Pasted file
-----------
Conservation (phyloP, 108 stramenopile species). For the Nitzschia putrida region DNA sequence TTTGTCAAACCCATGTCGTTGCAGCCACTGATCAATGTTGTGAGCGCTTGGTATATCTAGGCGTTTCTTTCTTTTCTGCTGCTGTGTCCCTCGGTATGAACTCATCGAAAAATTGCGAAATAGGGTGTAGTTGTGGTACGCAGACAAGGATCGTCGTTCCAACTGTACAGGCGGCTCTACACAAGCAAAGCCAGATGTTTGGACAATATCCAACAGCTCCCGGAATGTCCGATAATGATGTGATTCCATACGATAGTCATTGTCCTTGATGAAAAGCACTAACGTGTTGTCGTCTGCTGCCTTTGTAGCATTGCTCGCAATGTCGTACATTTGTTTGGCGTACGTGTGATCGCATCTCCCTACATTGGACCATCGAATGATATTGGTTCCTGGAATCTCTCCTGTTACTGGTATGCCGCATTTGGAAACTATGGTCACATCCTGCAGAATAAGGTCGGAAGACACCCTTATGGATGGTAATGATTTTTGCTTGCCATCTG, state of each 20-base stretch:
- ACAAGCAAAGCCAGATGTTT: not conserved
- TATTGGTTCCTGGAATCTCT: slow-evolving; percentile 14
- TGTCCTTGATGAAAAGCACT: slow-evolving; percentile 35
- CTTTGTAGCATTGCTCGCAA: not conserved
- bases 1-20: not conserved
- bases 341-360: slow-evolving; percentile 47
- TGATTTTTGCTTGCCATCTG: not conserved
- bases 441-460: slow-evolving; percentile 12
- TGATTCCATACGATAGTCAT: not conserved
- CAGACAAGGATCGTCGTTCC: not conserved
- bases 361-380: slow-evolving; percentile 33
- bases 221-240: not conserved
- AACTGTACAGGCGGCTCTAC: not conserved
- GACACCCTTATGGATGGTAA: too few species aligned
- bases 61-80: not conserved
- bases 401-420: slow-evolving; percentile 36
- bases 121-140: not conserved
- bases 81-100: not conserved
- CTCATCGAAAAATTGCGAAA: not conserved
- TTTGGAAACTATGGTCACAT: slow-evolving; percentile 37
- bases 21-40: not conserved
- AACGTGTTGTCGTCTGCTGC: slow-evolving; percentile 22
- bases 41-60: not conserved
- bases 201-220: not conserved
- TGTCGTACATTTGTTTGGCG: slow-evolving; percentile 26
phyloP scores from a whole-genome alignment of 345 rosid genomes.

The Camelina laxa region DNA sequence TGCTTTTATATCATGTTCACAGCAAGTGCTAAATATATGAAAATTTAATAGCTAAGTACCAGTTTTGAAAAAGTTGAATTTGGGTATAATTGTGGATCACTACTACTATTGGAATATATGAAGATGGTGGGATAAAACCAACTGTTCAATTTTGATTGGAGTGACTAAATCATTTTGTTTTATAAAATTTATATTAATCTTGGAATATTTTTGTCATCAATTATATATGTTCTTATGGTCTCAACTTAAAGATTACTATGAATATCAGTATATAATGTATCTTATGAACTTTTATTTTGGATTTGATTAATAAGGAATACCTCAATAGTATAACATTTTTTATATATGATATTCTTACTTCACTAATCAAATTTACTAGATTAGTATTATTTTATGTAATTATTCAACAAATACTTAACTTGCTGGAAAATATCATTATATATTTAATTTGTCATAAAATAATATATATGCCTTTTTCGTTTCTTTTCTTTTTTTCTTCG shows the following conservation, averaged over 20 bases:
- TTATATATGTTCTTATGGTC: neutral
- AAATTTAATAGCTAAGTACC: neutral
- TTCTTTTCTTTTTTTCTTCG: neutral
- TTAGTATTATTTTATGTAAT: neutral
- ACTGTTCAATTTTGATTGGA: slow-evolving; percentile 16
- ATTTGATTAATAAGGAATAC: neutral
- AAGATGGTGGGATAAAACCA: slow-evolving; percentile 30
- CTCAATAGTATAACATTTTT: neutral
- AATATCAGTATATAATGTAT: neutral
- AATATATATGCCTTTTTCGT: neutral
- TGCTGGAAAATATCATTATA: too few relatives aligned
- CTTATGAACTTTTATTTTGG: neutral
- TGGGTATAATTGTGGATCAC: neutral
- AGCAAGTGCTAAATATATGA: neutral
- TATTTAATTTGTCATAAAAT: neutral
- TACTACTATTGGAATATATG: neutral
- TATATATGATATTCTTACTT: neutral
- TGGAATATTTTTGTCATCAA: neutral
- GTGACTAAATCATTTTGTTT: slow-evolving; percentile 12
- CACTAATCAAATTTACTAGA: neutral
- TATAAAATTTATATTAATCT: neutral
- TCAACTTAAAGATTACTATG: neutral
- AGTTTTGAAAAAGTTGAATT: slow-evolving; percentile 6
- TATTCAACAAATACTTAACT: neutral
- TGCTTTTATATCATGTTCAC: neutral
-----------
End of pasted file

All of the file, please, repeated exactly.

Conservation (phyloP, 108 stramenopile species). For the Nitzschia putrida region DNA sequence TTTGTCAAACCCATGTCGTTGCAGCCACTGATCAATGTTGTGAGCGCTTGGTATATCTAGGCGTTTCTTTCTTTTCTGCTGCTGTGTCCCTCGGTATGAACTCATCGAAAAATTGCGAAATAGGGTGTAGTTGTGGTACGCAGACAAGGATCGTCGTTCCAACTGTACAGGCGGCTCTACACAAGCAAAGCCAGATGTTTGGACAATATCCAACAGCTCCCGGAATGTCCGATAATGATGTGATTCCATACGATAGTCATTGTCCTTGATGAAAAGCACTAACGTGTTGTCGTCTGCTGCCTTTGTAGCATTGCTCGCAATGTCGTACATTTGTTTGGCGTACGTGTGATCGCATCTCCCTACATTGGACCATCGAATGATATTGGTTCCTGGAATCTCTCCTGTTACTGGTATGCCGCATTTGGAAACTATGGTCACATCCTGCAGAATAAGGTCGGAAGACACCCTTATGGATGGTAATGATTTTTGCTTGCCATCTG, state of each 20-base stretch:
- ACAAGCAAAGCCAGATGTTT: not conserved
- TATTGGTTCCTGGAATCTCT: slow-evolving; percentile 14
- TGTCCTTGATGAAAAGCACT: slow-evolving; percentile 35
- CTTTGTAGCATTGCTCGCAA: not conserved
- bases 1-20: not conserved
- bases 341-360: slow-evolving; percentile 47
- TGATTTTTGCTTGCCATCTG: not conserved
- bases 441-460: slow-evolving; percentile 12
- TGATTCCATACGATAGTCAT: not conserved
- CAGACAAGGATCGTCGTTCC: not conserved
- bases 361-380: slow-evolving; percentile 33
- bases 221-240: not conserved
- AACTGTACAGGCGGCTCTAC: not conserved
- GACACCCTTATGGATGGTAA: too few species aligned
- bases 61-80: not conserved
- bases 401-420: slow-evolving; percentile 36
- bases 121-140: not conserved
- bases 81-100: not conserved
- CTCATCGAAAAATTGCGAAA: not conserved
- TTTGGAAACTATGGTCACAT: slow-evolving; percentile 37
- bases 21-40: not conserved
- AACGTGTTGTCGTCTGCTGC: slow-evolving; percentile 22
- bases 41-60: not conserved
- bases 201-220: not conserved
- TGTCGTACATTTGTTTGGCG: slow-evolving; percentile 26
phyloP scores from a whole-genome alignment of 345 rosid genomes.

The Camelina laxa region DNA sequence TGCTTTTATATCATGTTCACAGCAAGTGCTAAATATATGAAAATTTAATAGCTAAGTACCAGTTTTGAAAAAGTTGAATTTGGGTATAATTGTGGATCACTACTACTATTGGAATATATGAAGATGGTGGGATAAAACCAACTGTTCAATTTTGATTGGAGTGACTAAATCATTTTGTTTTATAAAATTTATATTAATCTTGGAATATTTTTGTCATCAATTATATATGTTCTTATGGTCTCAACTTAAAGATTACTATGAATATCAGTATATAATGTATCTTATGAACTTTTATTTTGGATTTGATTAATAAGGAATACCTCAATAGTATAACATTTTTTATATATGATATTCTTACTTCACTAATCAAATTTACTAGATTAGTATTATTTTATGTAATTATTCAACAAATACTTAACTTGCTGGAAAATATCATTATATATTTAATTTGTCATAAAATAATATATATGCCTTTTTCGTTTCTTTTCTTTTTTTCTTCG shows the following conservation, averaged over 20 bases:
- TTATATATGTTCTTATGGTC: neutral
- AAATTTAATAGCTAAGTACC: neutral
- TTCTTTTCTTTTTTTCTTCG: neutral
- TTAGTATTATTTTATGTAAT: neutral
- ACTGTTCAATTTTGATTGGA: slow-evolving; percentile 16
- ATTTGATTAATAAGGAATAC: neutral
- AAGATGGTGGGATAAAACCA: slow-evolving; percentile 30
- CTCAATAGTATAACATTTTT: neutral
- AATATCAGTATATAATGTAT: neutral
- AATATATATGCCTTTTTCGT: neutral
- TGCTGGAAAATATCATTATA: too few relatives aligned
- CTTATGAACTTTTATTTTGG: neutral
- TGGGTATAATTGTGGATCAC: neutral
- AGCAAGTGCTAAATATATGA: neutral
- TATTTAATTTGTCATAAAAT: neutral
- TACTACTATTGGAATATATG: neutral
- TATATATGATATTCTTACTT: neutral
- TGGAATATTTTTGTCATCAA: neutral
- GTGACTAAATCATTTTGTTT: slow-evolving; percentile 12
- CACTAATCAAATTTACTAGA: neutral
- TATAAAATTTATATTAATCT: neutral
- TCAACTTAAAGATTACTATG: neutral
- AGTTTTGAAAAAGTTGAATT: slow-evolving; percentile 6
- TATTCAACAAATACTTAACT: neutral
- TGCTTTTATATCATGTTCAC: neutral